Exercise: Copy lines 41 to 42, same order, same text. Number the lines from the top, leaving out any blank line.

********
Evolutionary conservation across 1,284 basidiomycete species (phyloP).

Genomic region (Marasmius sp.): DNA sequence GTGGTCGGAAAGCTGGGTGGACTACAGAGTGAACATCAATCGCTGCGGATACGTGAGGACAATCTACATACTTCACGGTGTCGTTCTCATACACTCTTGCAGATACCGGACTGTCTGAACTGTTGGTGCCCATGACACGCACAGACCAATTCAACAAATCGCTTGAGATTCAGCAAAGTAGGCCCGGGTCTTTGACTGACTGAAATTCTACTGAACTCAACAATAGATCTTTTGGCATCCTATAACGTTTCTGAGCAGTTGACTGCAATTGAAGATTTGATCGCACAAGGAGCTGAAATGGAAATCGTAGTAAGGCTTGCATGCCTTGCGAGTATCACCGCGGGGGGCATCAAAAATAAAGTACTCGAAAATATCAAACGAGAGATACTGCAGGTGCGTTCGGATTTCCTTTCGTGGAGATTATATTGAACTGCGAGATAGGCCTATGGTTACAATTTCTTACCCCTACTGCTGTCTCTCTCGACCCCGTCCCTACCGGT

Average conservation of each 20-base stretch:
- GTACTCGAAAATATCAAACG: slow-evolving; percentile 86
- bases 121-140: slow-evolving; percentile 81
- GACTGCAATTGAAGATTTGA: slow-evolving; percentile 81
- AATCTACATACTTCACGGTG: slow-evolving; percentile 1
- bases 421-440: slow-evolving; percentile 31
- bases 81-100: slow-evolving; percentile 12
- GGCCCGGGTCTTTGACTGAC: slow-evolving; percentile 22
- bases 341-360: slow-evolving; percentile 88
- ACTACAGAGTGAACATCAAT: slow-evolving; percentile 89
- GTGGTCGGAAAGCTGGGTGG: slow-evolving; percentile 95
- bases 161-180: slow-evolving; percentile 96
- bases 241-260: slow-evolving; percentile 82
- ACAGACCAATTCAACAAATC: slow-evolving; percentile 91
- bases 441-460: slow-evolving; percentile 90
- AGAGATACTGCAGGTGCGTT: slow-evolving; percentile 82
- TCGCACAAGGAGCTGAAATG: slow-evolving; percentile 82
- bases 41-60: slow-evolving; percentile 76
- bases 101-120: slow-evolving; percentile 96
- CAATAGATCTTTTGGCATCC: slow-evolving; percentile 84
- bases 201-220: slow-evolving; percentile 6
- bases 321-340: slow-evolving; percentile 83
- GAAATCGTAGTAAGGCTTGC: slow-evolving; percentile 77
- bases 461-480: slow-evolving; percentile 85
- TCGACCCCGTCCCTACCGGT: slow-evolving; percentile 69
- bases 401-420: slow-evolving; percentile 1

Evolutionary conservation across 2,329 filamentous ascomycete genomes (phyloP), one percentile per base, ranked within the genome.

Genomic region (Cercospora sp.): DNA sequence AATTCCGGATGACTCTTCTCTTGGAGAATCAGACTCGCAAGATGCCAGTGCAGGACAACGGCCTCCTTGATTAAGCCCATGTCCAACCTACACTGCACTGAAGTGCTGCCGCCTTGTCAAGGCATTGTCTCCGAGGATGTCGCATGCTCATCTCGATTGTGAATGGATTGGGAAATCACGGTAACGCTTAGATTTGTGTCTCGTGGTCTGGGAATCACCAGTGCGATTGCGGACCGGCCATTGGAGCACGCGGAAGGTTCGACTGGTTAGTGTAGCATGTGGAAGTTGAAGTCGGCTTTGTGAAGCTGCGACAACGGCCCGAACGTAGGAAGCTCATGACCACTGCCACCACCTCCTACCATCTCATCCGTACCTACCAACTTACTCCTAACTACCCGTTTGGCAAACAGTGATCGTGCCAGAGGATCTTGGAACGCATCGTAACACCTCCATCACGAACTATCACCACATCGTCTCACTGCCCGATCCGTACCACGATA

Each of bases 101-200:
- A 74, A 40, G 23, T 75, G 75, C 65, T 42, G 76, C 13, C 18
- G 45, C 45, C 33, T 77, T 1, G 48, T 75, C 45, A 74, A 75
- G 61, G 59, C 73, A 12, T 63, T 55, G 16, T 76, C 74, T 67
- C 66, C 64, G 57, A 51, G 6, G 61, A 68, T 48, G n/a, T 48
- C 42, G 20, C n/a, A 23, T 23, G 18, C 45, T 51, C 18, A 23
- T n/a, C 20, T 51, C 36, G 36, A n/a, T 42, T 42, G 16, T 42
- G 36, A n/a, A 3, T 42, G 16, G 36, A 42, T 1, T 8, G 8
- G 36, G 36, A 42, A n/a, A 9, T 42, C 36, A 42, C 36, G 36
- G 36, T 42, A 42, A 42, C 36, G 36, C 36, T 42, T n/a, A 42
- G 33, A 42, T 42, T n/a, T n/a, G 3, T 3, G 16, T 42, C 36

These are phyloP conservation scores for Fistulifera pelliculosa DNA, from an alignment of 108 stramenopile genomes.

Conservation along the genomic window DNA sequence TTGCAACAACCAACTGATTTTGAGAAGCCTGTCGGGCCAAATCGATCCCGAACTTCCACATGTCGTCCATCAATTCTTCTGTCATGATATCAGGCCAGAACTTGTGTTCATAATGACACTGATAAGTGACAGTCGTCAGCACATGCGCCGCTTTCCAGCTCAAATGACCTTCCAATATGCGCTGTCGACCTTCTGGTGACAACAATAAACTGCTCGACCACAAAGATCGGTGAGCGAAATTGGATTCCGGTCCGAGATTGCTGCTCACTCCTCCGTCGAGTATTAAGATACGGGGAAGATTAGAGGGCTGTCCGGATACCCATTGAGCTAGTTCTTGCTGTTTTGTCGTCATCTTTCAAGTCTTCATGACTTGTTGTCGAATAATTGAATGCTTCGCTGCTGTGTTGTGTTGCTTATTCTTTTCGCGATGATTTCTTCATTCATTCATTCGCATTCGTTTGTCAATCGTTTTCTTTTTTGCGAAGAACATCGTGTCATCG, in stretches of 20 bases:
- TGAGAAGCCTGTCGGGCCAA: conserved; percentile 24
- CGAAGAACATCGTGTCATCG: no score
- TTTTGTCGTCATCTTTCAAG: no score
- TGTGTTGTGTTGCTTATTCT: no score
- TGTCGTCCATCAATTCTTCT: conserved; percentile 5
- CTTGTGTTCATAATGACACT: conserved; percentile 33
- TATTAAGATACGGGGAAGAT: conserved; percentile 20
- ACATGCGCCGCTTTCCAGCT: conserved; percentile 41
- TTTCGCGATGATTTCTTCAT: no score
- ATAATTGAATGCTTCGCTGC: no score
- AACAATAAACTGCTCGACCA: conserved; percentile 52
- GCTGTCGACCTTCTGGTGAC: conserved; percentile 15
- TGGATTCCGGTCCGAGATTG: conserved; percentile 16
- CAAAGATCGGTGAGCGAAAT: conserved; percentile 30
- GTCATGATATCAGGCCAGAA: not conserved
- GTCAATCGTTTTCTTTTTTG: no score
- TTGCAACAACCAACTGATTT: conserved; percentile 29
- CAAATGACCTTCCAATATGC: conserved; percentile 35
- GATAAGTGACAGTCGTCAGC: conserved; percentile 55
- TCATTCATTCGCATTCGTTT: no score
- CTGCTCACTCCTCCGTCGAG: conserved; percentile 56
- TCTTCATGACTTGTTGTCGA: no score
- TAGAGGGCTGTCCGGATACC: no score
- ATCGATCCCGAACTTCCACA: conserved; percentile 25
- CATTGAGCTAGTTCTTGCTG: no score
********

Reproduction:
- G 33, A 42, T 42, T n/a, T n/a, G 3, T 3, G 16, T 42, C 36

These are phyloP conservation scores for Fistulifera pelliculosa DNA, from an alignment of 108 stramenopile genomes.